Tulare County Tourism Abounds, Despite Fire
The economic crisis in Europe and raging wildfires to the north haven’t kept tourists from making California’s Tulare County a summer destination this year.
Local hotel and shuttle operators are saying tourism held steady this year — and while it was a break from steady years of rising visits from overseas and California families, the summer of 2013 is being deemed a success, the Visalia Times-Delta reported.
At the Comfort Inn in Three Rivers, the summer started strong — with 100% of their rooms booked in May, June and July. But when reservations began to fall off for August, manager Shelly Matlock started to worry.
“As we projected out, we thought it was going to be bleak,” she said. “But as it’s turned out, we’ve had a lot of last-minute travelers.”
The city of Visalia, which operates the Sequoia Shuttle, is also seeing steady business this year.
“We’ve had better years but we’re holding the line,” said Gamaliel Anguiano, transit analyst for the city. “The economy in Europe has affected us but gas prices are down, and the economy is improving, so that helps a lot.”
And the Rim Fire burning on the northwestern edge of Yosemite National Park will probably keep local businesses on their toes throughout the month. Matlock said she receives about 20 phone calls a day from guests who want to cancel their reservations because of the fire — but once she explains that the parks are still open, the callers always decide to make the trip.
“I’ve only had about two people decide to cancel after that,” she said.
At Sequoia National Park, part of which is located in Tulare County, officials are fielding more phone calls as travelers with reservations in areas affected by the fire rush to change their plans.
“We may be getting more travel over the holiday weekend,” said Dana Dierkes, park spokeswoman.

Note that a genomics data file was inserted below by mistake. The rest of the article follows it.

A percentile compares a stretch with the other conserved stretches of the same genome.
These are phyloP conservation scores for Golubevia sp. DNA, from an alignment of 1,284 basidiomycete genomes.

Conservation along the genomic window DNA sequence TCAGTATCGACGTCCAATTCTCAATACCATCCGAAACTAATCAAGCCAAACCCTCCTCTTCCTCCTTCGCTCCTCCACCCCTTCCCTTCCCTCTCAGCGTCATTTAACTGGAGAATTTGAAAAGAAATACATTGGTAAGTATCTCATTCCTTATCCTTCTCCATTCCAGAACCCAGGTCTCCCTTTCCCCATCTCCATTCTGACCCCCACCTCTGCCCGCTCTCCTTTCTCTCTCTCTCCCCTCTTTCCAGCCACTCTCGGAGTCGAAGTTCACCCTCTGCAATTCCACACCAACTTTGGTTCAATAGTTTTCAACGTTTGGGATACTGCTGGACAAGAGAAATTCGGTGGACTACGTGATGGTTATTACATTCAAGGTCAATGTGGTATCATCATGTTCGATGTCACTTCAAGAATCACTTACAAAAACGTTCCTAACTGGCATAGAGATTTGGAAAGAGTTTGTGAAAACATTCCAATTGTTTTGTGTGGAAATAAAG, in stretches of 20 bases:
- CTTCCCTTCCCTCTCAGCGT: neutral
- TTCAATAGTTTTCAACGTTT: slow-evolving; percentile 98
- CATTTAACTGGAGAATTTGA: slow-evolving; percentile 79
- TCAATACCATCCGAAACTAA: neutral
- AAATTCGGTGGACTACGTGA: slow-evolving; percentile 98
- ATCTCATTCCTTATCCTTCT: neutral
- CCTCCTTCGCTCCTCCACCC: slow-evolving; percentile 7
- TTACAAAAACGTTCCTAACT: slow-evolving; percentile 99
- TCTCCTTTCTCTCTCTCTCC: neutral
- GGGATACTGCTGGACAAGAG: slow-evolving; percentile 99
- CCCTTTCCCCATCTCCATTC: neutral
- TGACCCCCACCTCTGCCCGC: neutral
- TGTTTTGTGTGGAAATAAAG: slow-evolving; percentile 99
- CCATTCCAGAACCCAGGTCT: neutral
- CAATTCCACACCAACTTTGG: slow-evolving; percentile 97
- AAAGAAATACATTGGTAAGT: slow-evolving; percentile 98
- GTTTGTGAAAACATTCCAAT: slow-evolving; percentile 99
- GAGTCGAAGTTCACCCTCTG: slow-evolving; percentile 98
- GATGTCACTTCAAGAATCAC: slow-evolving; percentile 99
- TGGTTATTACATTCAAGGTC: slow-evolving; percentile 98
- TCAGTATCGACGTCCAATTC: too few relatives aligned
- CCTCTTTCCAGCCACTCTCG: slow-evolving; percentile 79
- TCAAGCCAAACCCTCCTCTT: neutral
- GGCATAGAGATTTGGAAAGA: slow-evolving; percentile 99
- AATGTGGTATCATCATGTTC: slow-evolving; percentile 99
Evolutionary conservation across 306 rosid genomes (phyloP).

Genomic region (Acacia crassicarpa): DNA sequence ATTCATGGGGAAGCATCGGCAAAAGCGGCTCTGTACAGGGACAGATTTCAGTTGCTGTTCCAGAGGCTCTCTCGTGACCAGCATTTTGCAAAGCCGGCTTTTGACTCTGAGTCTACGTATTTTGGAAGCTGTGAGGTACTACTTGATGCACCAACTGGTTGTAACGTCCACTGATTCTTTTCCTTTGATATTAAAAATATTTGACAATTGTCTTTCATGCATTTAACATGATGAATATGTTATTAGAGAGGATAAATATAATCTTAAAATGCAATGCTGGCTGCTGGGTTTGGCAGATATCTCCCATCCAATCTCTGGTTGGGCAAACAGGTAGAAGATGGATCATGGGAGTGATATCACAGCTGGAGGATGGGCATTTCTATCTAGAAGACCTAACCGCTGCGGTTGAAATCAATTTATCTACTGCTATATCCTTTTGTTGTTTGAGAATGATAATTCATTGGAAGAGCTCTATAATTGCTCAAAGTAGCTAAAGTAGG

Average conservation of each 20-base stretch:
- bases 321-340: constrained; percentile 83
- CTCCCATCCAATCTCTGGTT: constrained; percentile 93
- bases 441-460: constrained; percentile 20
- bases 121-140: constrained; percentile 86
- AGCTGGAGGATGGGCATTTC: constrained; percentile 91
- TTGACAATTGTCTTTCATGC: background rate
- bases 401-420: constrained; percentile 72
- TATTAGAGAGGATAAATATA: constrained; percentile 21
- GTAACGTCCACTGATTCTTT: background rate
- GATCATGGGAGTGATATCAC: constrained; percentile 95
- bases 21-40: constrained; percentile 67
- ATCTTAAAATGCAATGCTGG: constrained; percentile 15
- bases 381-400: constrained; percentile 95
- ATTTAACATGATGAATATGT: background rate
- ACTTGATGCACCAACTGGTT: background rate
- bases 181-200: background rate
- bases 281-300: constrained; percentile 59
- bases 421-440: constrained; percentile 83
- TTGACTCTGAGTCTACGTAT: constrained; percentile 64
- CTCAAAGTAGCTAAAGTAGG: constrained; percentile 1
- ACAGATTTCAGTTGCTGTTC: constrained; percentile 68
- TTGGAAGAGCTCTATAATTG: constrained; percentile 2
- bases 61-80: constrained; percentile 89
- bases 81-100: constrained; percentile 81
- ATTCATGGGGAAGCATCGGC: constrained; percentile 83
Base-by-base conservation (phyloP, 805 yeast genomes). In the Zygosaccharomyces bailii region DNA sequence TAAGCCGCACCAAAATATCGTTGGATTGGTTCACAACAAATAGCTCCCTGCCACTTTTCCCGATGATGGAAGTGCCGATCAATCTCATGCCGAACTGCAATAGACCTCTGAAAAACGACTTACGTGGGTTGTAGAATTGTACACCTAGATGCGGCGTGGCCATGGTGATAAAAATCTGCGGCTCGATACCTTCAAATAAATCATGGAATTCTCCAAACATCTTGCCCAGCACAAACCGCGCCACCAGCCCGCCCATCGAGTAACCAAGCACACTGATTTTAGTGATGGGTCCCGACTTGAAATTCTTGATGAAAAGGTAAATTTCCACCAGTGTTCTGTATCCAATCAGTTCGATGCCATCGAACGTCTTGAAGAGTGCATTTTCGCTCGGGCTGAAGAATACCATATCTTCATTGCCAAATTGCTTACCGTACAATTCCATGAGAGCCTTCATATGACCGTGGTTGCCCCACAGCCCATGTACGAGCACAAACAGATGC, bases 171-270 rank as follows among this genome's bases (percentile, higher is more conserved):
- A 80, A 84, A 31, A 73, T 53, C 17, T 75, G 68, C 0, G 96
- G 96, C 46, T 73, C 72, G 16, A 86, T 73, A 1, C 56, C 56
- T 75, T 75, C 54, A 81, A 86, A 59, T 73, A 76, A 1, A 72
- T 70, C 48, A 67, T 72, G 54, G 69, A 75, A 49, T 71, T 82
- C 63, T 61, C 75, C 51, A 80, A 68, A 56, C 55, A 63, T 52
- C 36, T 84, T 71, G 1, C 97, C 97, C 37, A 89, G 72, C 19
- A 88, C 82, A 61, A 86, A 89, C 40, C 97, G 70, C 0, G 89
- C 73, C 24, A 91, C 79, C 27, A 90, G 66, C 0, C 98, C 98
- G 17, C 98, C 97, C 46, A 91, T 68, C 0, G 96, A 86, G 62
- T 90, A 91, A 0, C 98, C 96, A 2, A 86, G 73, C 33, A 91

Tourism is a hidden powerhouse of the Tulare County economy. According to the California Travel and Tourism Commission tourism food and beverage charges to out-of-area credit cards totaled $96.8 million last year and tourists spent $45.5 million at local campgrounds and other recreational spots. Those figures have risen steadily in recent years, even during the economic downturn.
The county’s tourism industry provides 4,600 jobs within the county and generated $4.7 million in occupancy taxes in 2012, according to state data.
County officials are hoping to capitalize on that trend. Earlier this month the Tulare County Board of Supervisors voted to spend $50,000 promoting the county to tour operators and other industry officials.
Eric Coyne, Tulare County’s tourism manager, said the county is becoming a popular destination for Asian tourists, especially China.
“California had 1 million tourists from China last year — and this is just the trickle,” he said. “It won’t be long before we’re at 5 million Chinese and some of them will be coming to see the parks.”
That trend may have already started. Dierkes said 36,140 cars passed through Sequoia’s Ash Mountain fee station in July, a 20% jump over last year.
Robert Lee, the general manager of the Visalia’s Lamplighter Inn, has also seen a 7% increase this year.
Lee, who is also the chairman of the Visalia Convention and Visitors Bureau, said occupancy rates in the Visalia-Tulare market were at 73.5% in July.
“We’re still getting a fair amount of travel from overseas — Europe and Asia,” he said.